PARIS — French President Francois Hollande confirmed Saturday plans for a new law criminalising denial of the Armenian genocide with representatives of the Armenian community, the Elysee Palace said, effectively refuting a statement to the contrary made by his foreign minister.
The minister, Laurent Fabius, said on Thursday that a similar law that was struck down by France’s constitutional court in February is unlikely to be revived. Fabius spoke after talks in Paris with his visiting Turkish counterpart Ahmet Davutoglu, which underlined a thaw in French-Turkish relations that followed Hollande’s victory in recent presidential elections.
French-Armenian leaders were quick to express serious concern at Fabius’s remarks. Hollande moved to allay those concerns in a phone conversation with a top representative of the Coordinating Council of Armenian Organisations of France (CCAF), an umbrella structure representing the 500,000-strong Armenian community.
“Francois Hollande has again expressed his willingness to propose a bill designed to curb the denial of the Armenian genocide, as he had said during his campaign and even before,” the CCAF said in a statement.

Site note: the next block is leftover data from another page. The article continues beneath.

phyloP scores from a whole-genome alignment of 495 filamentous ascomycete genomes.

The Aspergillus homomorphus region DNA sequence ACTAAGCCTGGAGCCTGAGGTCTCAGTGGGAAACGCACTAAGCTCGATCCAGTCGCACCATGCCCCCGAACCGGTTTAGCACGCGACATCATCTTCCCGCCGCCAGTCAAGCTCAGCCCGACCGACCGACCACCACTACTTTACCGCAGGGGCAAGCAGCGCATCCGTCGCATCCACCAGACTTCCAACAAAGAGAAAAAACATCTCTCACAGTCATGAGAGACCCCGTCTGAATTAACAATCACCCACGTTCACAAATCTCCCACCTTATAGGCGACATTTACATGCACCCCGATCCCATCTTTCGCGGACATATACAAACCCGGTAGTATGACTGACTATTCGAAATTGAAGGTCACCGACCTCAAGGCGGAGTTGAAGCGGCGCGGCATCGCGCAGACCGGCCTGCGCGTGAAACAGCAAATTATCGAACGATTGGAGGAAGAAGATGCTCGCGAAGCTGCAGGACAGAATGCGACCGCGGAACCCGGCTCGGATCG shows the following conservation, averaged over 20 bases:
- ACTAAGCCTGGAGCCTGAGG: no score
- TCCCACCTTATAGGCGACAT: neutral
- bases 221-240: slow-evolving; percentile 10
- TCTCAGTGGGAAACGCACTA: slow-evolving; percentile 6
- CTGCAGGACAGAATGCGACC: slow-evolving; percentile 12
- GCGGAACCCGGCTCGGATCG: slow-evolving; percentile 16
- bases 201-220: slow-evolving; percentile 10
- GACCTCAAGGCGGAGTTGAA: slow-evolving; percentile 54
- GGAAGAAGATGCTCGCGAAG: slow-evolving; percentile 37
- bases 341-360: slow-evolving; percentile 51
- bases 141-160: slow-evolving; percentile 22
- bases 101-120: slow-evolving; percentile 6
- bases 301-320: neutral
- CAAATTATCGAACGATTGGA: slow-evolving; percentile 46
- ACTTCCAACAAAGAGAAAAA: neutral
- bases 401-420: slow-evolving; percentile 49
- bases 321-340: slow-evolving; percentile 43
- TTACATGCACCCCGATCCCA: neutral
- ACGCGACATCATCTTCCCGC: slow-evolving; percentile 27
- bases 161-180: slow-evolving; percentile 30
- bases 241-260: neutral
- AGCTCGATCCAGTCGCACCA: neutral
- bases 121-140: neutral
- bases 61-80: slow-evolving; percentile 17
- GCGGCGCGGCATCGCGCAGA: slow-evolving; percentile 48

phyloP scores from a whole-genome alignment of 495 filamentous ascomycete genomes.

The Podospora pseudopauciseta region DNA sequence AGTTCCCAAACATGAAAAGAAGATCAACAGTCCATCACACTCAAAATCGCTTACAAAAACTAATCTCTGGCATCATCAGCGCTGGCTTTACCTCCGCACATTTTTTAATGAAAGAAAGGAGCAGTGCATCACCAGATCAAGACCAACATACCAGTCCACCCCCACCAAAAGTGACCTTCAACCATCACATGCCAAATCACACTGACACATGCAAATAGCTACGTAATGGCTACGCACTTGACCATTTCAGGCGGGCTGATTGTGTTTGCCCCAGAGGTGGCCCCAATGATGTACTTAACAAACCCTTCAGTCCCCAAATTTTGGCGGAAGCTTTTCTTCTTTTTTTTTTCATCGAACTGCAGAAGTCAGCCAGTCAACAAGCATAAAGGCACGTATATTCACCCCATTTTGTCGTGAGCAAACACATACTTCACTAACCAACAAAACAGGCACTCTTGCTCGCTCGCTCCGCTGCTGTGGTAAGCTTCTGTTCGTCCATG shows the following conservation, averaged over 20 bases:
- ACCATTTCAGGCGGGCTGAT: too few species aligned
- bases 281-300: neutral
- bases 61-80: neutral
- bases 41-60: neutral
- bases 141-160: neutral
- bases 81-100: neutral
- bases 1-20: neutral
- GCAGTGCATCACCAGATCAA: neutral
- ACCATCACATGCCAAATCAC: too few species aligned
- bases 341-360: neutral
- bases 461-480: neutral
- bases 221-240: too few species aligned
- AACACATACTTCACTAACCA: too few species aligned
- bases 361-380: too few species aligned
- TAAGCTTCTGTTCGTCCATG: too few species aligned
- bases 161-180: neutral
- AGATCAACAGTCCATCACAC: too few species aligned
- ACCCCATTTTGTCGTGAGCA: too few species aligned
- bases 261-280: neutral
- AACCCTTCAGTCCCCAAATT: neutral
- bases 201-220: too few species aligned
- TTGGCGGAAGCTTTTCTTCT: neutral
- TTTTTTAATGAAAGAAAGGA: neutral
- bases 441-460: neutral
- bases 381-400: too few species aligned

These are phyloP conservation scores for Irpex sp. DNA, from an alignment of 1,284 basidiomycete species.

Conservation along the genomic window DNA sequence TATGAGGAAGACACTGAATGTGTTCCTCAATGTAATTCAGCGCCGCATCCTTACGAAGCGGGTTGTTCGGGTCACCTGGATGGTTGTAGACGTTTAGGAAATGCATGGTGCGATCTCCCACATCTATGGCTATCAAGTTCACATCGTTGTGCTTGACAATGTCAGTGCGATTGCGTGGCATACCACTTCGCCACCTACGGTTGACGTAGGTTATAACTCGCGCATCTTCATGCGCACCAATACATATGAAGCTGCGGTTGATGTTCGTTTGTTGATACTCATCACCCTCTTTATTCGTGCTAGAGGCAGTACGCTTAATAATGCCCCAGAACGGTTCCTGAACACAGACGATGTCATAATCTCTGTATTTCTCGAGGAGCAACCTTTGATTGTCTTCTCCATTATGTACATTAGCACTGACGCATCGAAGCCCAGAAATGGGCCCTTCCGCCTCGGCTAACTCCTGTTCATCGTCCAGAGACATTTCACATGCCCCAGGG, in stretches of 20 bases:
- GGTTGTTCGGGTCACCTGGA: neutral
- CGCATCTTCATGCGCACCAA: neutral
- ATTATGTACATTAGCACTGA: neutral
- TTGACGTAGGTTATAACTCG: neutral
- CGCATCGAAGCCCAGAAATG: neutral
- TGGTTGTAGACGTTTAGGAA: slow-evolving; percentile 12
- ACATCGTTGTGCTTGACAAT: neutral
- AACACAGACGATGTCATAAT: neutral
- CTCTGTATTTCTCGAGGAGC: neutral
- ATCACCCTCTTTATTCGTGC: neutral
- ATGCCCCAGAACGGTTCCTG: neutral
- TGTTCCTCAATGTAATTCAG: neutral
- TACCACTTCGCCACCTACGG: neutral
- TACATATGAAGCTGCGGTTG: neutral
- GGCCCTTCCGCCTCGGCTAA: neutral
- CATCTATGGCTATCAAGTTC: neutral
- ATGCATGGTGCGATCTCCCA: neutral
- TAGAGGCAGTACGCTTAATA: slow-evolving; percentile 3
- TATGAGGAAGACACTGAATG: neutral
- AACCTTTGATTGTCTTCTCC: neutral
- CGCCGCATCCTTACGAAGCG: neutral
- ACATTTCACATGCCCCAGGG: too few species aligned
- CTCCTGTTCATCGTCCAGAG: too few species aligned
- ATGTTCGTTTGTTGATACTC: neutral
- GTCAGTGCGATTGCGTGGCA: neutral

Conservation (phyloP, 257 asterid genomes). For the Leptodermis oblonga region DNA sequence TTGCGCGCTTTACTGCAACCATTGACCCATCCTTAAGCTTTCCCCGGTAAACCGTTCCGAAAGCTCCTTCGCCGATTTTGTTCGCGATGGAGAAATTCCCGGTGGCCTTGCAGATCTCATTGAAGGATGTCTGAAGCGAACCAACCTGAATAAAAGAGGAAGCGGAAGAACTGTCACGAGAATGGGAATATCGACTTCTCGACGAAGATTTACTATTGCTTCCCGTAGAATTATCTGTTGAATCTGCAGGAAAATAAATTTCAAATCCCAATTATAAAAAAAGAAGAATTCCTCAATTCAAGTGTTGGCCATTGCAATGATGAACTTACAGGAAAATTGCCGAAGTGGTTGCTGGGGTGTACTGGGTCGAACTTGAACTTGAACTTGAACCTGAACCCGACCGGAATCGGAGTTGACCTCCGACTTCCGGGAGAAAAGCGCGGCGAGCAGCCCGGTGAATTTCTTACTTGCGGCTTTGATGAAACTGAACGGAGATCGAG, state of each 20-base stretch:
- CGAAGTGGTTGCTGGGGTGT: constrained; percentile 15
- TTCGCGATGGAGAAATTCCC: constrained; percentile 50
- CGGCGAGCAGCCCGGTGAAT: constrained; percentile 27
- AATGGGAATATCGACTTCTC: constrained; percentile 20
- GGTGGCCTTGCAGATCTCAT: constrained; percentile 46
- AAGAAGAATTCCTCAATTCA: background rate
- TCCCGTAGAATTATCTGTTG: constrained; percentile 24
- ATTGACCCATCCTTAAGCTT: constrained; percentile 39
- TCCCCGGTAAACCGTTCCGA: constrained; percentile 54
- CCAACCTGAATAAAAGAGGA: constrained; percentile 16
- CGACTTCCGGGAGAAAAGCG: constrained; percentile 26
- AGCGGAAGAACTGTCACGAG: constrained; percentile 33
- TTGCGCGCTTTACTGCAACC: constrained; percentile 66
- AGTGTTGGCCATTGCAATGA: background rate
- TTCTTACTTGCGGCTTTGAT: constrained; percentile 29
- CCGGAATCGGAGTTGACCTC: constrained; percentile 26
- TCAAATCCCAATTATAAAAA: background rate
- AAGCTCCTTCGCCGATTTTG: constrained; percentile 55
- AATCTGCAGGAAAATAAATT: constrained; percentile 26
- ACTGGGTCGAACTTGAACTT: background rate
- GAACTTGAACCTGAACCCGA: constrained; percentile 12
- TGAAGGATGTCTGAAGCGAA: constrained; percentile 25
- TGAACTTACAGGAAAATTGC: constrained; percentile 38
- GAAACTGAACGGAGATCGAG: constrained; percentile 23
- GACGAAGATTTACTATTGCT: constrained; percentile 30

The presidential Elysee Palace confirmed the telephone conversation and told AFP on Saturday: “The president expressed his commitments during the campaign. He will keep them.” “There is no change, although we must find a path, a road that allows for a text that is consistent with the constitution,” it said.
Meanwhile, official Ankara played down the significance of Hollande’s statements. “We pay more attention to the statement of French Foreign Minister Laurent Fabius,” an unnamed Turkish Foreign Ministry official told “Hurriyet Daily News” on Sunday.
“I believe that the new team in power in Paris will have the wisdom not to reopen this file,” Foreign Minister Davutoglu said for his part in an interview with the French daily “Liberation” published on Monday.